Week 1

Tomorrow will be one week since I moved to Bogota.  ONE WEEK.  Didn’t I just leave yesterday? And it still feels weird to say that…”I moved to Bogota.”  Maybe one day it will sink in.

Our first seven days have been busy, exhausting, stretching…amazing.    I’m certainly tired, and at the end of most days I feel like my brain has been in overdrive, but I’m enjoying every second despite the chaos.  Here’s a little sample of what our week has entailed so far:

  1. Moving to Bogota.   We left Jackson last Tuesday at 12:20pm and arrived in Bogota at 8:30pm…it took us a couple hours to get through customs and baggage claim, and we finally got the boys to bed at 11pm.   It was a long day.  But the kids were amazing little travelers!
  2. Applying for our Cedula.    The first thing on our agenda was to get our Colombian IDs, which requires special photos, bloodwork, fingerprinting, and paperwork.   It was two mornings of running around town, but we got it done on our first 2 days.  We couldn’t do anything without our cedulas (house hunt, get cell phones, etc), so it was high on our priority list.
  3. Getting to know the sitters.   Everything we have to do to get set up here takes a lot of effort and a lot of time, and a lot of it would be very difficult with 6 children in tow.  Our teammates here in Colombia hired two wonderful ladies to help us and the Kines with our kids on a “trial” basis for the first couple of weeks, and if it goes well, we can hire them on as our weekday childcare while we are in language school.  (The kids will stay home with someone instead of being sent to daycare while we are in school.)  Daisy is helping with the twins, and Nury is helping with the Kines crew. Even though these ladies don’t speak English, we have already started really enjoying our time with them!  Our kids love them, and they have already been such blessings to us.  We are thankful that the kids are able to stay home together and play with fun sitters while we adults sit in government offices, wait in long lines, and hunt for a place to live.
  4. Finding a place to live.  As soon as we had our ID numbers, we started making appointments to see potential housing.  The biggest problem we’ve had with a few houses is safety (mostly kid-proofing issues rather than neighborhood/crime issues) due to the fact that the building codes and standards are very different here.  As of now, we’ve narrowed it down to our favorite options and we are hoping to get rental contracts finalized soon, although there are several hoops we have to jump through since we are foreigners.  Please pray with us that this process goes quickly, since we are living out of suitcases until then.
  5. Meeting our new church community.  We visited Iglesia Reformada Cristo Rey (Christ the King Reformed Church) this past Sunday, and we were thrilled to get such a warm welcome.  The congregation was excited to have us there and was very patient with our non-existent Spanish skills.  I am thankful for that community already, and I have a feeling we are going to make friends easily once we can learn a bit of Spanish!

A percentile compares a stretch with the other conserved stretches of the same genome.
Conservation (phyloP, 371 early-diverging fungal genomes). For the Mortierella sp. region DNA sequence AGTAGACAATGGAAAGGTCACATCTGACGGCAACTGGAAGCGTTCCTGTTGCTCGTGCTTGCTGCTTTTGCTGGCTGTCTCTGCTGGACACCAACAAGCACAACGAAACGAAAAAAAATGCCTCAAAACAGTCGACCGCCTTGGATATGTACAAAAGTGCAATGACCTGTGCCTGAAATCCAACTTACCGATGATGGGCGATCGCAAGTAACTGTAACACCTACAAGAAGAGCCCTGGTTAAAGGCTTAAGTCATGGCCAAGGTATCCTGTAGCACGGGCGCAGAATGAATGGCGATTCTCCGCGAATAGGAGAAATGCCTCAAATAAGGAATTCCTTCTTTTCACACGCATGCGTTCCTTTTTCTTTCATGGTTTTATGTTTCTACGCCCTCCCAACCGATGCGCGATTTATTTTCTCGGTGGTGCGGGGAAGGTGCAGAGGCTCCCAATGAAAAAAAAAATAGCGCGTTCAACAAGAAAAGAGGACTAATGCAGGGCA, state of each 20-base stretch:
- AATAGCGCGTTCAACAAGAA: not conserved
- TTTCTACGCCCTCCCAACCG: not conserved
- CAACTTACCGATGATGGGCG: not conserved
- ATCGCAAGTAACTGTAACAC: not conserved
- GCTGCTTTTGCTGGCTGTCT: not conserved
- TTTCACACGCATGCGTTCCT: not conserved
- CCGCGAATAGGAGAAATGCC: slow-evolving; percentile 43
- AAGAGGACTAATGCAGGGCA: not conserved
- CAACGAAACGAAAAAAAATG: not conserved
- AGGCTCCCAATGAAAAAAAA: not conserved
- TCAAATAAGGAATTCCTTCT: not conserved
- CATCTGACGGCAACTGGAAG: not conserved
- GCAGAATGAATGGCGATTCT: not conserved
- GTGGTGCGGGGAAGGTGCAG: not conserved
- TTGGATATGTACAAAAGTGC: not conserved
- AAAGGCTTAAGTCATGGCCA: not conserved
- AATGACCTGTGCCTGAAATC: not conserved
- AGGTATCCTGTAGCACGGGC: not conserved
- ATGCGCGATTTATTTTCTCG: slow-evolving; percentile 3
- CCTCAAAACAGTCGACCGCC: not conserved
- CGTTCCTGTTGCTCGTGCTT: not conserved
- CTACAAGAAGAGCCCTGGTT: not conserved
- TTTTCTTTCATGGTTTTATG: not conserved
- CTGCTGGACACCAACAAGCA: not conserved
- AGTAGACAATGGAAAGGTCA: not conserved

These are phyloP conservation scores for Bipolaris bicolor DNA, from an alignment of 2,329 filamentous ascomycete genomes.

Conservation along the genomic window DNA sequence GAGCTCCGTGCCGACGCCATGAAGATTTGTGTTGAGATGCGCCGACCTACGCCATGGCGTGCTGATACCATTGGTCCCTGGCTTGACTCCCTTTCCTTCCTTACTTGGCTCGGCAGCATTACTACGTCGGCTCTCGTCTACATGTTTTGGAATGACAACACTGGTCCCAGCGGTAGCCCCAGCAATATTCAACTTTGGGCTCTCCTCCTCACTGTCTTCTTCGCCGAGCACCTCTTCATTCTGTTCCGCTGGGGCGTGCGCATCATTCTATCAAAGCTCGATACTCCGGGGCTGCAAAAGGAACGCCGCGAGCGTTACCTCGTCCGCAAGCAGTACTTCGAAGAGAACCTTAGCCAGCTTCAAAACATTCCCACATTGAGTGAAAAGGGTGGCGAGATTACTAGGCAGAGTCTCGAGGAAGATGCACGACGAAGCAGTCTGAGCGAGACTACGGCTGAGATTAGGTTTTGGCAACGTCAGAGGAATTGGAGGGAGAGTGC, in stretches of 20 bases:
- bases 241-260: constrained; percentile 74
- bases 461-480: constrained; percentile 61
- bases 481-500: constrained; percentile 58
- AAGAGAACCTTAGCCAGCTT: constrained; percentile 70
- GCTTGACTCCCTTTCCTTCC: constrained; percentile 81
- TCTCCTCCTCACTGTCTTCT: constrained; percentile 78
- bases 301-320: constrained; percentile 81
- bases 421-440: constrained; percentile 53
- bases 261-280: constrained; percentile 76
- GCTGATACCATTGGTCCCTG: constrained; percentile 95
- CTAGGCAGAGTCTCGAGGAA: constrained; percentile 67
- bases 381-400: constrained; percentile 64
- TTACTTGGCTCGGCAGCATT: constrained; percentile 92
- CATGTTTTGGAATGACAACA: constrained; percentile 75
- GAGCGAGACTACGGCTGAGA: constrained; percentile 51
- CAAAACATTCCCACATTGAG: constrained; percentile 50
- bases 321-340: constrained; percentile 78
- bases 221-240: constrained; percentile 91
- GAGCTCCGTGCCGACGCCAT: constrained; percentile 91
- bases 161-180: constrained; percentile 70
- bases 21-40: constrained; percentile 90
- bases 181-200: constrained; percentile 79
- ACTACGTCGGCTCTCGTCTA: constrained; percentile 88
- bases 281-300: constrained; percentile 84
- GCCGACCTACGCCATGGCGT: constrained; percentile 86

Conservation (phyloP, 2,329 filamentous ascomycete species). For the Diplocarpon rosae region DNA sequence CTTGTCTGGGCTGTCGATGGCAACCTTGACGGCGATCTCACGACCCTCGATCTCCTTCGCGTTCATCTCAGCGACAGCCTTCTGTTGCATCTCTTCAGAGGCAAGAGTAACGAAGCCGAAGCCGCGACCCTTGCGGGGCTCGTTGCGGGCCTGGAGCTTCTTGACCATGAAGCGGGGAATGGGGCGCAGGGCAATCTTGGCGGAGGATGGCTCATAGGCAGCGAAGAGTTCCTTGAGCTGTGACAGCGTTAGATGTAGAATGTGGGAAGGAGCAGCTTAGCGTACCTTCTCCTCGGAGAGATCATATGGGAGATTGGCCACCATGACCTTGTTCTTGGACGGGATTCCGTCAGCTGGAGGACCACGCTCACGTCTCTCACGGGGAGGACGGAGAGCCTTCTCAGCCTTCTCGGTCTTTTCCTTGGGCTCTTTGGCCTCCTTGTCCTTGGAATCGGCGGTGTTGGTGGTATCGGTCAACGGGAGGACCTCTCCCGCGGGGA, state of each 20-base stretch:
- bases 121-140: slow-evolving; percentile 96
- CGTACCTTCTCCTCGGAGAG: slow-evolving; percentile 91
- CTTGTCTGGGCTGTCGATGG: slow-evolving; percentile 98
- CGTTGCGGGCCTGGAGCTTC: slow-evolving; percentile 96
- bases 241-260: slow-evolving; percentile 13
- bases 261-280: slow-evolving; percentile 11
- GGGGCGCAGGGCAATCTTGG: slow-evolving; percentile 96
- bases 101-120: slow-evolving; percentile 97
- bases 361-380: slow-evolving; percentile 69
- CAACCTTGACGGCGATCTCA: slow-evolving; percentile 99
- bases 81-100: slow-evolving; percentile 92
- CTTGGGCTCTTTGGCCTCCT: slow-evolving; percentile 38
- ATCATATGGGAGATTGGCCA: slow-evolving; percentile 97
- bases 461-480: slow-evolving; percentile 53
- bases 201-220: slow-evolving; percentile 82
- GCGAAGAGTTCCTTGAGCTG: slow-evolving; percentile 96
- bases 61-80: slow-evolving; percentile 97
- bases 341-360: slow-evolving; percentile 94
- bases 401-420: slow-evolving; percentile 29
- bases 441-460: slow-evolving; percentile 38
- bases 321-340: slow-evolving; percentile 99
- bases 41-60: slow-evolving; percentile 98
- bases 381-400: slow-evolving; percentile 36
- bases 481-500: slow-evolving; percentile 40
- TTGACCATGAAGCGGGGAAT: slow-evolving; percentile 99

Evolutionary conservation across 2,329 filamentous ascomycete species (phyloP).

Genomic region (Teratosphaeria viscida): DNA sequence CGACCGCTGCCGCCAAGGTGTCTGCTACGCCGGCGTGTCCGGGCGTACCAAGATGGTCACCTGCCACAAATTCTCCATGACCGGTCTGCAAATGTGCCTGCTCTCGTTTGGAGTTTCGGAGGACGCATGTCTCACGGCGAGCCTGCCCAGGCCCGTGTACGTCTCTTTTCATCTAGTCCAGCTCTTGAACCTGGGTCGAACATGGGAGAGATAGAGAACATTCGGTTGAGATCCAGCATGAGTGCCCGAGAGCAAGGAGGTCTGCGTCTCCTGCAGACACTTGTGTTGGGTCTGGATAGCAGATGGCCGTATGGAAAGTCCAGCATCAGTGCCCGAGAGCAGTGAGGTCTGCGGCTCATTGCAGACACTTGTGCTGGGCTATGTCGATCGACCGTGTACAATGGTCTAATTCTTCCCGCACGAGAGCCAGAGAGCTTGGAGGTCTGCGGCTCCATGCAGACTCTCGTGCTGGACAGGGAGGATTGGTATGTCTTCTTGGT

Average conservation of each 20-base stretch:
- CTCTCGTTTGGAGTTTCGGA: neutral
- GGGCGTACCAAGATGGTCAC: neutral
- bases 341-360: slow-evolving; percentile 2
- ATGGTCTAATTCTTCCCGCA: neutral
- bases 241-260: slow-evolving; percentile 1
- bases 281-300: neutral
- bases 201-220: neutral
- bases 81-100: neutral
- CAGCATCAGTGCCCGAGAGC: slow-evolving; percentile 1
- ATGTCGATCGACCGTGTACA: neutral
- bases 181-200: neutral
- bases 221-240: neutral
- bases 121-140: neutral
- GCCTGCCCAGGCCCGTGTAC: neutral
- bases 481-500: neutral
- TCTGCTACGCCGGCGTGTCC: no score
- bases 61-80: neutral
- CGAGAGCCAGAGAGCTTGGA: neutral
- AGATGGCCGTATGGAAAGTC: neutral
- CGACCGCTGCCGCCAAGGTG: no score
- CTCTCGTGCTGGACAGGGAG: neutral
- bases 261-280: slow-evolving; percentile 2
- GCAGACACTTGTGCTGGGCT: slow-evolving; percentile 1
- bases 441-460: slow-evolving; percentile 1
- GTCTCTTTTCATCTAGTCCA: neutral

6. Memorizing a few key Spanish phrases.   I can say “I speak a little Spanish” (with emphasis on the little!).  I can order a hamburger, well done with cheese, ketchup, and pickles, but no lettuce (we shouldn’t eat the lettuce here), with fries and a water or diet coke, and a kids meal with juice.   I can say hello, how are you, I’m well, thanks, what is your name, my name is Nikki/Nicole, give me five, I’ll see you tomorrow/monday/later, etc, breakfast, lunch, snack, naps at one, the park, they are twins, nose, airplane, a lot of my numbers, many colors, a few food items, and probably a few other things if I think about it hard enough.   That feels like a long list, but it doesn’t get me far.
  7. Learning how to get around.    Moving all 10 of us to Bogota when NONE of us speak Spanish is certainly a challenge.  We are so thankful for our teammates who are being so generous with their time to translate and show us the ropes.  They’re teaching us how to greet people appropriately, tell how we’re doing, and have very short yet polite conversation;  how to get a taxi, give an address, and pay the driver;  how to go to the grocery store, find what we need even when we dont recognize labels, and pay for our stuff;  how to give instructions to a sitter using a few mispronounced vocab words and lots of awkward hand motions;  how to order our food at a restaurant and avoid the “taboo” foods for sensitive foreign stomachs….  everything I take for granted and do without thinking back at home, I’m having to be taught step-by-step here in Bogota.  It’s humbling and stretching, for sure!  And that’s not even the beginning of all we have to learn.

Next up on the agenda is to get a rental contract on a place to live, meet all the rental requirements, move in, register for language school, and start classes.   That still might take  a little time, but we are praying that the Lord will bring everything together so that the process is smooth and swift.

And as busy and full and exhausting as our week has been, I haven’t felt overwhelmed a bit.  I’ve felt completely carried along by the Lord’s grace.  If anything has overwhelmed me, it has been the bounty of blessings that God has graciously poured out on us over the past week.  He has been good and faithful and abundantly merciful, and he is proving his nearness to me every single day.

So even though I’m tired, I’M IN BOGOTA!  And after all these years of waiting and preparing, you can bet I’m loving it.


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